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A Myanmar Rice Meal
     The Myanmar takes two rice meals a day, that is, not counting the breakfast, the rice he takes with boiled peas and a dash of sesamum oil. It does not count, because it-is not taken with curries as accompaniment. The simplest rice meal is boiled rice with a sprinkling of oil and salt; infants are initiated to solids with soft boiled rice, a few drops of oil and salt. This simple fare can be tasty especially with long-grained Pathein rice. Young mothers sing as they tenderly feed the children with morsels of rice:
     Oh! Moon king of the skies, Give my child rice sprinkled with oil Dished on solid gold tray!
     Children pick up the song and they sing to the moon at night with their hearts full of hope for tomorrow when they will have a plate of hot steaming rice with a mouthwatering aroma of sesamum oil.
     A simple fare of rice and dish of salted fish toasted on open fire again with a dash of sesamum oil is a welcome sight to the convalescent who had had to lead a blameless life of liquids for days.
     The main rice meal of the day can be elaborate. Soup, thin and clear with green vegetables thrown in, is a must; a dish or two of fish or prawns or meat or poultry depending on the means of the family and of course, on the mood of the cook, as well.
     The art of taking a Myanmar rice meal is in itself and art, because it calls for leisure and a relaxed state of mind. One cannot do justice to a rice meal if one is in a hurry, or if one's mind is not wholly on the business of eating.
     All the dishes are put on the table. The Myanmar table is circular and only ten or twelve inches off the floor. People sit on small mats round the table.
Respect for the seniors
     Younger members of the family put a little token morsel of rice and curry in the dish of the senior members as a sign of respect. Then each takes a helping of rice and heaps it on the plate. A spoonful of soup is 'taken to whet the appetite. Then follows a bit of curry just enough to mix with a little rice which is daintily carried with fingers to the lips. Soup acts as a chaser.
     Small portions of rice are mixed with the curries, in such a way that each portion tastes different. One can try many variations, just a little bit of fish and a few bits of vegetables for this time, and then another with a generous helping of gravy from the curry, so on and so forth. The more there are different dishes, the more varieties one can try.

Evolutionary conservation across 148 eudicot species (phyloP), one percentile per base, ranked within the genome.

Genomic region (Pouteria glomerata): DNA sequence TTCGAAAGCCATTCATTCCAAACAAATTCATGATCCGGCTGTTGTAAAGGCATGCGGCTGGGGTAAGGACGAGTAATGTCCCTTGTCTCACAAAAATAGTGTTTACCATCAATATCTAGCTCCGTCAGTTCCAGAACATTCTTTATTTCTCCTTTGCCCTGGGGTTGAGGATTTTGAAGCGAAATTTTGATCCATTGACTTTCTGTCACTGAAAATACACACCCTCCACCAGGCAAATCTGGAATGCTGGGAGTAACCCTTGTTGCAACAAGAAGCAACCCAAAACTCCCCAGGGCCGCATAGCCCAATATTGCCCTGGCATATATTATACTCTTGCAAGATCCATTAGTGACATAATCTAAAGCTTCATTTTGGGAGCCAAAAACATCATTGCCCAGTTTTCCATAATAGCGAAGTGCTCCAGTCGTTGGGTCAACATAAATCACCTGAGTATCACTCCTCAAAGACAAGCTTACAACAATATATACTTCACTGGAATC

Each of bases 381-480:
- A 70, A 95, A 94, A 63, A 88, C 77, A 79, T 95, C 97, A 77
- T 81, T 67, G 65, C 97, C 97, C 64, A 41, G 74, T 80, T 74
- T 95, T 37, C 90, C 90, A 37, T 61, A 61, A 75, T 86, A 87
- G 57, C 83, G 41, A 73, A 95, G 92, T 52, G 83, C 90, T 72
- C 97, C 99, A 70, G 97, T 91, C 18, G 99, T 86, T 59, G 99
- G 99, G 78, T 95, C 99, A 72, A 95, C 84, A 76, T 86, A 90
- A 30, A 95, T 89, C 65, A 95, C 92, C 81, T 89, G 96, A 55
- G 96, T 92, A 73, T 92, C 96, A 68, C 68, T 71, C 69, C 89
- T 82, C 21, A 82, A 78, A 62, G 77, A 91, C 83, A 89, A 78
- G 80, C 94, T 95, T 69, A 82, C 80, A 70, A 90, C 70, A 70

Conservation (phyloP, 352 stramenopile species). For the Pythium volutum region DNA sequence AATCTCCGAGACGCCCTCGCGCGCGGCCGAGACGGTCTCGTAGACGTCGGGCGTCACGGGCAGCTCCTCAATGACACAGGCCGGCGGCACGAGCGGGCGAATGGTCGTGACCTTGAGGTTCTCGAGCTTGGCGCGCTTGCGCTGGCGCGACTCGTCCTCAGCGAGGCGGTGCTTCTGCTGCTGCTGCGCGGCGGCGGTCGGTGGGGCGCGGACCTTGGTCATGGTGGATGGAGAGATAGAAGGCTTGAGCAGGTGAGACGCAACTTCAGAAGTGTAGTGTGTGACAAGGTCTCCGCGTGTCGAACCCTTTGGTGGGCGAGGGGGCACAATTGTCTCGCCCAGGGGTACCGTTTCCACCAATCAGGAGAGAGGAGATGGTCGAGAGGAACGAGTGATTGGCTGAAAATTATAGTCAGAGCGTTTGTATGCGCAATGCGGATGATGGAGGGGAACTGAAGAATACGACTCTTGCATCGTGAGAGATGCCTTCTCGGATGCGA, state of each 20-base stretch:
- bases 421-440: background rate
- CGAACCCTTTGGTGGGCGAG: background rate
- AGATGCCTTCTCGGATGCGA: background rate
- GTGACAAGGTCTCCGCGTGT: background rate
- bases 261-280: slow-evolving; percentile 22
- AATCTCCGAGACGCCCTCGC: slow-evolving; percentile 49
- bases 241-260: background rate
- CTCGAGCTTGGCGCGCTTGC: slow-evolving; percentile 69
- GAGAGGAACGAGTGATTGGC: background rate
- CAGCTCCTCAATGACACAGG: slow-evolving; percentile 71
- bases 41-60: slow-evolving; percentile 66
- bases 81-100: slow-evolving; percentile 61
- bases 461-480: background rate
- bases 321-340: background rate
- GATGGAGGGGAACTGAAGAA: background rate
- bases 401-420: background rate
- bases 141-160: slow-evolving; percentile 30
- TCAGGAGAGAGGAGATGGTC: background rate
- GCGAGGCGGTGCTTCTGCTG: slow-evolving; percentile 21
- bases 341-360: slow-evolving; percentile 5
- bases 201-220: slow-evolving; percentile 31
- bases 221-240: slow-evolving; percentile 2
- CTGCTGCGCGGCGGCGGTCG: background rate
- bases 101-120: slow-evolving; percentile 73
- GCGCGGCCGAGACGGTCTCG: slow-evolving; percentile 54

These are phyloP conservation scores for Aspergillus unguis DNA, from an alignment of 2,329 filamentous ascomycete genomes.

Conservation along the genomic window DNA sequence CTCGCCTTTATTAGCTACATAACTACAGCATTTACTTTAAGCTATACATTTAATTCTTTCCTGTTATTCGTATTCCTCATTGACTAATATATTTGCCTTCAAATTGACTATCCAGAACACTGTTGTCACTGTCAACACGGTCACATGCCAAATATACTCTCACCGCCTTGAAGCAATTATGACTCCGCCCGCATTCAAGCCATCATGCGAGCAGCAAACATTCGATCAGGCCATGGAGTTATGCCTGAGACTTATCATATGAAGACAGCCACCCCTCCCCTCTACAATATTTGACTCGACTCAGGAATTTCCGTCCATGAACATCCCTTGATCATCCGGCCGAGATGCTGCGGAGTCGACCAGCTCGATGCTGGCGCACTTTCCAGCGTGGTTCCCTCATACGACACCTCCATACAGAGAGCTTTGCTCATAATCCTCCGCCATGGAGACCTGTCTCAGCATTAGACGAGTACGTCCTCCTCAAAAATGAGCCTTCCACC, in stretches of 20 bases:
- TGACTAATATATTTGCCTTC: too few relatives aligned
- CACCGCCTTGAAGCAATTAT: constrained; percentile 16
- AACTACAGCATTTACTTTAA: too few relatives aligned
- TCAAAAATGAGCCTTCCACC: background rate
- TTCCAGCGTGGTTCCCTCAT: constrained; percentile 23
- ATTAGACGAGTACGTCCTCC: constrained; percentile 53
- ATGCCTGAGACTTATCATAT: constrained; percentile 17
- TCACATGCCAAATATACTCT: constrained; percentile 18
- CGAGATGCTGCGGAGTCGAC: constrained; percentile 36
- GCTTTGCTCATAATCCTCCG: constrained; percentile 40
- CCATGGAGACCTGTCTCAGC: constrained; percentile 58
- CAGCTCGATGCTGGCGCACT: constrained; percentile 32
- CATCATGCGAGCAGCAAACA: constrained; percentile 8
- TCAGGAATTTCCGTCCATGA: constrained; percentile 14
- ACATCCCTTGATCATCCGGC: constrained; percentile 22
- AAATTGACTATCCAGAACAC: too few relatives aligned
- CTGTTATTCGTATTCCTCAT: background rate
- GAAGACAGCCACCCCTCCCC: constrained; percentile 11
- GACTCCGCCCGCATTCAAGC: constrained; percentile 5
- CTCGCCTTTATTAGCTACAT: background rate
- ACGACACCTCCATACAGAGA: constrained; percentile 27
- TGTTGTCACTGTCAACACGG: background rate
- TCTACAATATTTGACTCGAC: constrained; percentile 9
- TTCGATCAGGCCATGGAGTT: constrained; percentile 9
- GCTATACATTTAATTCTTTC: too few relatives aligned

One of the most enjoyable rice meals I ever had was the one I had at a vegetable farm on the outskirts of the town. There under the cool shade of a gourd creeper pergola from whence hung gigantic gourds, we had our rice meal.
An unforgettable rice meal
     Rice was steaming hot, so was the prawn soup into which slices of freshly picked gourd were thrown in with a flavouring of ginger. The star dish was ngapi -yay-gyo, fish sauce. It is a special kind; varieties of fish are salted and packed in jars for a specified length of time. The fish retain their shape but they are so seasoned tender that all the bones fall apart when boiled in a cup of water; the sauce is thick and it gives out such an aroma that one feels like gulping it down like tea.
     The sauce is put through the sieve so that it is free from bones. There are some ingredients to be added. Even as the sauce is boiling, dry chillies are put through a skewer and toasted on open fire; care must be taken not to burn them black. Cloves of garlic, an onion or two are toasted just enough to take away the rawness. Green chillies may be added if one likes it extra hot.
     The chillies, garlic and onions are pounded into a paste and added to the fish sauce. By the dish of fish sauce is a large plate of tow-sa-yar, vegetable snippets to be dipped in fish sauce. On that occasion, I remember, there were on less than twenty varieties; celery, lettuce, long beans, water cress boiled in tamarind pulp, young mangoes and lots of roots and fruits I could not name.
     I put one of the vegetable snippets on my rice portion and topped it with a large spoonful of fish sauce. In went the rice down my throat, hot and spicy. I made noises-shee-shee-shoo-shoo-, I gulped down a spoonful of soup and sighed happily.
     I tried different vegetable snippents with each mouthful of rice. There were no social graces; the air was thick with the noises of shee-shee-shoo-shoo-shoo-and glug-glug.
     It was a rice meal I shall never forget!
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